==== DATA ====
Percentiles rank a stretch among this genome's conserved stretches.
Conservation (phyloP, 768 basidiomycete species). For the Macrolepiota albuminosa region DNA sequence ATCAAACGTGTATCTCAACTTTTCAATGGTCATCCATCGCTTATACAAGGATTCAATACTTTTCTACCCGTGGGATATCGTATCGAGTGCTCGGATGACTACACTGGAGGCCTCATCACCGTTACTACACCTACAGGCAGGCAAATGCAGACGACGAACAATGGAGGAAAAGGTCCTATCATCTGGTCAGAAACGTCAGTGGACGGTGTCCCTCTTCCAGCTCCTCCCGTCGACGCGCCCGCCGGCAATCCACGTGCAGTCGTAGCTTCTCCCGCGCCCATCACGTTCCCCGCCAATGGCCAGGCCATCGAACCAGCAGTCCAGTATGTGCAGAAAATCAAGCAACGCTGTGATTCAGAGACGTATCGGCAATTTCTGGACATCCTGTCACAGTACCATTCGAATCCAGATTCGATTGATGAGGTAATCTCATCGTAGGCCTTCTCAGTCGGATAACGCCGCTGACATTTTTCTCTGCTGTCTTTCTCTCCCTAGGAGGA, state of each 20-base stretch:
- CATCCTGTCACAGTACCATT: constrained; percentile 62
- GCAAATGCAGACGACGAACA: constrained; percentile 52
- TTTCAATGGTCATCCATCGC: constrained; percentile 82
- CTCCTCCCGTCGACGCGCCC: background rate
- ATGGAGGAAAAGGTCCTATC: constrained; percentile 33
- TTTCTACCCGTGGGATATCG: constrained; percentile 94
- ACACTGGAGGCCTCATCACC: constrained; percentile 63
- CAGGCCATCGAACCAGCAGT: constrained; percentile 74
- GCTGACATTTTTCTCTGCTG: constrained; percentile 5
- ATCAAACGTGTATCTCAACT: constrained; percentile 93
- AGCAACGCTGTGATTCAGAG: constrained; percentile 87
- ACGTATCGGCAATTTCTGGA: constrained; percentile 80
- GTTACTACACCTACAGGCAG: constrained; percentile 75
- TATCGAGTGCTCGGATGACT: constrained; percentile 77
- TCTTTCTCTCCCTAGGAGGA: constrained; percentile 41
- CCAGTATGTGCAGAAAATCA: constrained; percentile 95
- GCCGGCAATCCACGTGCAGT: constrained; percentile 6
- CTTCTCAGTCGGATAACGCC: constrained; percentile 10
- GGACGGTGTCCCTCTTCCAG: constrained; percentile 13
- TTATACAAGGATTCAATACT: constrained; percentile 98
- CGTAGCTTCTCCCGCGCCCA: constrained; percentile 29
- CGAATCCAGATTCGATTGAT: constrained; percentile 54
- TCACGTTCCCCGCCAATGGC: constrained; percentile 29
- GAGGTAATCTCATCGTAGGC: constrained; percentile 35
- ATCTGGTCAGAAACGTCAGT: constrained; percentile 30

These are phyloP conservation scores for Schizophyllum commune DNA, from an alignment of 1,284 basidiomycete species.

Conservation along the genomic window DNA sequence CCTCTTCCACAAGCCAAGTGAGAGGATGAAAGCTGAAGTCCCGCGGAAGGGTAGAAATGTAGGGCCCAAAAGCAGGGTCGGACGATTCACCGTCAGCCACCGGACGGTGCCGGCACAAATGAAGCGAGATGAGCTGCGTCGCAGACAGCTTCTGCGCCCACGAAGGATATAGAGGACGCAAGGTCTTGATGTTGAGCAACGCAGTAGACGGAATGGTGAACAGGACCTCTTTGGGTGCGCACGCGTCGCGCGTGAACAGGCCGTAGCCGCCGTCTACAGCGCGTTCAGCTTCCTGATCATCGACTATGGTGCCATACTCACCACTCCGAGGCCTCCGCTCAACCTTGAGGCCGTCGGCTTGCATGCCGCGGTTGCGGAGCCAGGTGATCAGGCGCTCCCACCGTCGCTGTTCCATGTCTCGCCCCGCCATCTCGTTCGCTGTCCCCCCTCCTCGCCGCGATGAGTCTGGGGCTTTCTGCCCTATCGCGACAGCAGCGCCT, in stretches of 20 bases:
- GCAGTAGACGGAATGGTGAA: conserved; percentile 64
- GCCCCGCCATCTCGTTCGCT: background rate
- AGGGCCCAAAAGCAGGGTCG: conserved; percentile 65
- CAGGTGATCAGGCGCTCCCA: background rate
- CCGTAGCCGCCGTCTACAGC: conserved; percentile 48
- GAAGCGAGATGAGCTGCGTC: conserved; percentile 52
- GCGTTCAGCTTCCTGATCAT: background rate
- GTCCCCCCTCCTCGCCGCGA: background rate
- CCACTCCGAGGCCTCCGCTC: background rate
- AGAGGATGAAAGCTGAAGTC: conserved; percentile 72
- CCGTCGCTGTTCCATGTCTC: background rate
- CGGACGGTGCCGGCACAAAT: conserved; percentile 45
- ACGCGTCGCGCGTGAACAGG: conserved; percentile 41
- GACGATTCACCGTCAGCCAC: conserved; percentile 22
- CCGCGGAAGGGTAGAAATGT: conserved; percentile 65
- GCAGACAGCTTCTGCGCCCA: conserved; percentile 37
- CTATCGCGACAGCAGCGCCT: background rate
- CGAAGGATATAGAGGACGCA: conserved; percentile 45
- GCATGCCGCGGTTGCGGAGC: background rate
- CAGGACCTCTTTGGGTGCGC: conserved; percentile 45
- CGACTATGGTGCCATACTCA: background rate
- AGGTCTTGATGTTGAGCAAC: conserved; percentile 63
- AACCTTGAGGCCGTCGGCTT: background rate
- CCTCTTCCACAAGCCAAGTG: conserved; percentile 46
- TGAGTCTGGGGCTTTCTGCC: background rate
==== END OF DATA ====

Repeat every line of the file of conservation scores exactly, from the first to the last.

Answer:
Percentiles rank a stretch among this genome's conserved stretches.
Conservation (phyloP, 768 basidiomycete species). For the Macrolepiota albuminosa region DNA sequence ATCAAACGTGTATCTCAACTTTTCAATGGTCATCCATCGCTTATACAAGGATTCAATACTTTTCTACCCGTGGGATATCGTATCGAGTGCTCGGATGACTACACTGGAGGCCTCATCACCGTTACTACACCTACAGGCAGGCAAATGCAGACGACGAACAATGGAGGAAAAGGTCCTATCATCTGGTCAGAAACGTCAGTGGACGGTGTCCCTCTTCCAGCTCCTCCCGTCGACGCGCCCGCCGGCAATCCACGTGCAGTCGTAGCTTCTCCCGCGCCCATCACGTTCCCCGCCAATGGCCAGGCCATCGAACCAGCAGTCCAGTATGTGCAGAAAATCAAGCAACGCTGTGATTCAGAGACGTATCGGCAATTTCTGGACATCCTGTCACAGTACCATTCGAATCCAGATTCGATTGATGAGGTAATCTCATCGTAGGCCTTCTCAGTCGGATAACGCCGCTGACATTTTTCTCTGCTGTCTTTCTCTCCCTAGGAGGA, state of each 20-base stretch:
- CATCCTGTCACAGTACCATT: constrained; percentile 62
- GCAAATGCAGACGACGAACA: constrained; percentile 52
- TTTCAATGGTCATCCATCGC: constrained; percentile 82
- CTCCTCCCGTCGACGCGCCC: background rate
- ATGGAGGAAAAGGTCCTATC: constrained; percentile 33
- TTTCTACCCGTGGGATATCG: constrained; percentile 94
- ACACTGGAGGCCTCATCACC: constrained; percentile 63
- CAGGCCATCGAACCAGCAGT: constrained; percentile 74
- GCTGACATTTTTCTCTGCTG: constrained; percentile 5
- ATCAAACGTGTATCTCAACT: constrained; percentile 93
- AGCAACGCTGTGATTCAGAG: constrained; percentile 87
- ACGTATCGGCAATTTCTGGA: constrained; percentile 80
- GTTACTACACCTACAGGCAG: constrained; percentile 75
- TATCGAGTGCTCGGATGACT: constrained; percentile 77
- TCTTTCTCTCCCTAGGAGGA: constrained; percentile 41
- CCAGTATGTGCAGAAAATCA: constrained; percentile 95
- GCCGGCAATCCACGTGCAGT: constrained; percentile 6
- CTTCTCAGTCGGATAACGCC: constrained; percentile 10
- GGACGGTGTCCCTCTTCCAG: constrained; percentile 13
- TTATACAAGGATTCAATACT: constrained; percentile 98
- CGTAGCTTCTCCCGCGCCCA: constrained; percentile 29
- CGAATCCAGATTCGATTGAT: constrained; percentile 54
- TCACGTTCCCCGCCAATGGC: constrained; percentile 29
- GAGGTAATCTCATCGTAGGC: constrained; percentile 35
- ATCTGGTCAGAAACGTCAGT: constrained; percentile 30

These are phyloP conservation scores for Schizophyllum commune DNA, from an alignment of 1,284 basidiomycete species.

Conservation along the genomic window DNA sequence CCTCTTCCACAAGCCAAGTGAGAGGATGAAAGCTGAAGTCCCGCGGAAGGGTAGAAATGTAGGGCCCAAAAGCAGGGTCGGACGATTCACCGTCAGCCACCGGACGGTGCCGGCACAAATGAAGCGAGATGAGCTGCGTCGCAGACAGCTTCTGCGCCCACGAAGGATATAGAGGACGCAAGGTCTTGATGTTGAGCAACGCAGTAGACGGAATGGTGAACAGGACCTCTTTGGGTGCGCACGCGTCGCGCGTGAACAGGCCGTAGCCGCCGTCTACAGCGCGTTCAGCTTCCTGATCATCGACTATGGTGCCATACTCACCACTCCGAGGCCTCCGCTCAACCTTGAGGCCGTCGGCTTGCATGCCGCGGTTGCGGAGCCAGGTGATCAGGCGCTCCCACCGTCGCTGTTCCATGTCTCGCCCCGCCATCTCGTTCGCTGTCCCCCCTCCTCGCCGCGATGAGTCTGGGGCTTTCTGCCCTATCGCGACAGCAGCGCCT, in stretches of 20 bases:
- GCAGTAGACGGAATGGTGAA: conserved; percentile 64
- GCCCCGCCATCTCGTTCGCT: background rate
- AGGGCCCAAAAGCAGGGTCG: conserved; percentile 65
- CAGGTGATCAGGCGCTCCCA: background rate
- CCGTAGCCGCCGTCTACAGC: conserved; percentile 48
- GAAGCGAGATGAGCTGCGTC: conserved; percentile 52
- GCGTTCAGCTTCCTGATCAT: background rate
- GTCCCCCCTCCTCGCCGCGA: background rate
- CCACTCCGAGGCCTCCGCTC: background rate
- AGAGGATGAAAGCTGAAGTC: conserved; percentile 72
- CCGTCGCTGTTCCATGTCTC: background rate
- CGGACGGTGCCGGCACAAAT: conserved; percentile 45
- ACGCGTCGCGCGTGAACAGG: conserved; percentile 41
- GACGATTCACCGTCAGCCAC: conserved; percentile 22
- CCGCGGAAGGGTAGAAATGT: conserved; percentile 65
- GCAGACAGCTTCTGCGCCCA: conserved; percentile 37
- CTATCGCGACAGCAGCGCCT: background rate
- CGAAGGATATAGAGGACGCA: conserved; percentile 45
- GCATGCCGCGGTTGCGGAGC: background rate
- CAGGACCTCTTTGGGTGCGC: conserved; percentile 45
- CGACTATGGTGCCATACTCA: background rate
- AGGTCTTGATGTTGAGCAAC: conserved; percentile 63
- AACCTTGAGGCCGTCGGCTT: background rate
- CCTCTTCCACAAGCCAAGTG: conserved; percentile 46
- TGAGTCTGGGGCTTTCTGCC: background rate